• Miscellaneous Changes: Other one-off exciting changes include the following:
    • Financial Services would be allowed on the ground floor with approval of a CU in many NCDs.
    • Professional Services and Design Professional uses would be allowed at the ground floor in the North Beach NCD.
    • The Sacramento Street NCD would permit Bars on the first story with a CU, and Gyms and Health Services would be principally permitted on the ground floor.
    • The Union Street NCD and Pacific Avenue NCD would allow Bars on the first story with a CU.
    • The West Portal NCD would permit Financial Services on the ground floor with a CU, and Health Services and Design Professional uses would be principally permitted on the first and second floor.
    • Allow new Restaurants, Limited Restaurants, and Bars within the Mission Street NCT, up to an increased maximum of 197 locations (up from 167). Full-service Restaurants and Bars allowed within the cap would still require a CU.
    • New Bars and Restaurants would be permitted in the 24th Street-Mission NCT with approval of a CU, subject to the limitation of the Calle 24 SUD.

In the current market, any kind of storefront activation is good for the health of commercial corridors, and it seems that the prevailing political opinion finally agrees. This piece of legislation is just at square one of the process, and you can track its progress here.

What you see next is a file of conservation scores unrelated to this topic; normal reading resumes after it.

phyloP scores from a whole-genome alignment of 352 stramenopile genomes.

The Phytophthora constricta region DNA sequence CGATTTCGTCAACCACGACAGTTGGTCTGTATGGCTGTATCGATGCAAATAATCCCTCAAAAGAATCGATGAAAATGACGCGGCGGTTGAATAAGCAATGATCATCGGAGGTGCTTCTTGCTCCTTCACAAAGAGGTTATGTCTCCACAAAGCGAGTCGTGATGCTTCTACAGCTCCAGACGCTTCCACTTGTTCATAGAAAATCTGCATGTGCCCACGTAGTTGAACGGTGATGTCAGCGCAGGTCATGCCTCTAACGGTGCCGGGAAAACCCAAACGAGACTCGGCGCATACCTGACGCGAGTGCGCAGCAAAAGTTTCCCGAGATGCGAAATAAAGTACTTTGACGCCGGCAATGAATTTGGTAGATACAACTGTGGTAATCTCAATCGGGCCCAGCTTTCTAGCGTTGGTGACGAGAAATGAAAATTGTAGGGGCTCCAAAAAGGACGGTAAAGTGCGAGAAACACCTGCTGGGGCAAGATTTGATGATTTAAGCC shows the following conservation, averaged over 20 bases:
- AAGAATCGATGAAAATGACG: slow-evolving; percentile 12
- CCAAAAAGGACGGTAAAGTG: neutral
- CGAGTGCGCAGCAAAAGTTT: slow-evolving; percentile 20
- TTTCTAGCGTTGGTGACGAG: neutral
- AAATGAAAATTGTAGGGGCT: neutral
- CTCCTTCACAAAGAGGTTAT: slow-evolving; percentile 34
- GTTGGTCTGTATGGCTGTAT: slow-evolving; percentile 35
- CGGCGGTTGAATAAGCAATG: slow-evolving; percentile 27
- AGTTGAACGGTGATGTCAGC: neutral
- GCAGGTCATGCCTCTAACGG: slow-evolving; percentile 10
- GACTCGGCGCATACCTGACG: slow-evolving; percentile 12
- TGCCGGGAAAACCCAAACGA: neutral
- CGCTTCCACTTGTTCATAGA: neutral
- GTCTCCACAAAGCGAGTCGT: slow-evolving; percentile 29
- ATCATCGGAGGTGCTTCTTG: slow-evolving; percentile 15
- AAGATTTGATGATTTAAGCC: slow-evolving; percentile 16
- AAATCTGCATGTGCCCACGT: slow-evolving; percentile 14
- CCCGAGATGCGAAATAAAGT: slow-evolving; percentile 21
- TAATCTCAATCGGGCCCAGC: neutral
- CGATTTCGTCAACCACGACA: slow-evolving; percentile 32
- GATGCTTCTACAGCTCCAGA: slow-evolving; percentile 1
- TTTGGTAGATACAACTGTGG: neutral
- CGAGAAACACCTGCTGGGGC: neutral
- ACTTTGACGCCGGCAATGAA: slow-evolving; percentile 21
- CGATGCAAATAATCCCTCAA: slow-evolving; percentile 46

[1] See Cushman & Wakefield San Francisco North Bay Metro Retail Q1 2023 Report; available at (accessed June 21, 2023.)


Authored by Reuben, Junius & Rose, LLP Attorney Chloe Angelis.

The issues discussed in this update are not intended to be legal advice and no attorney-client relationship is established with the recipient.  Readers should consult with legal counsel before relying on any of the information contained herein.  Reuben, Junius & Rose, LLP is a full service real estate law firm.  We specialize in land use, development and entitlement law.  We also provide a wide range of transactional services, including leasing, acquisitions and sales, formation of limited liability companies and other entities, lending/workout assistance, subdivision and condominium work.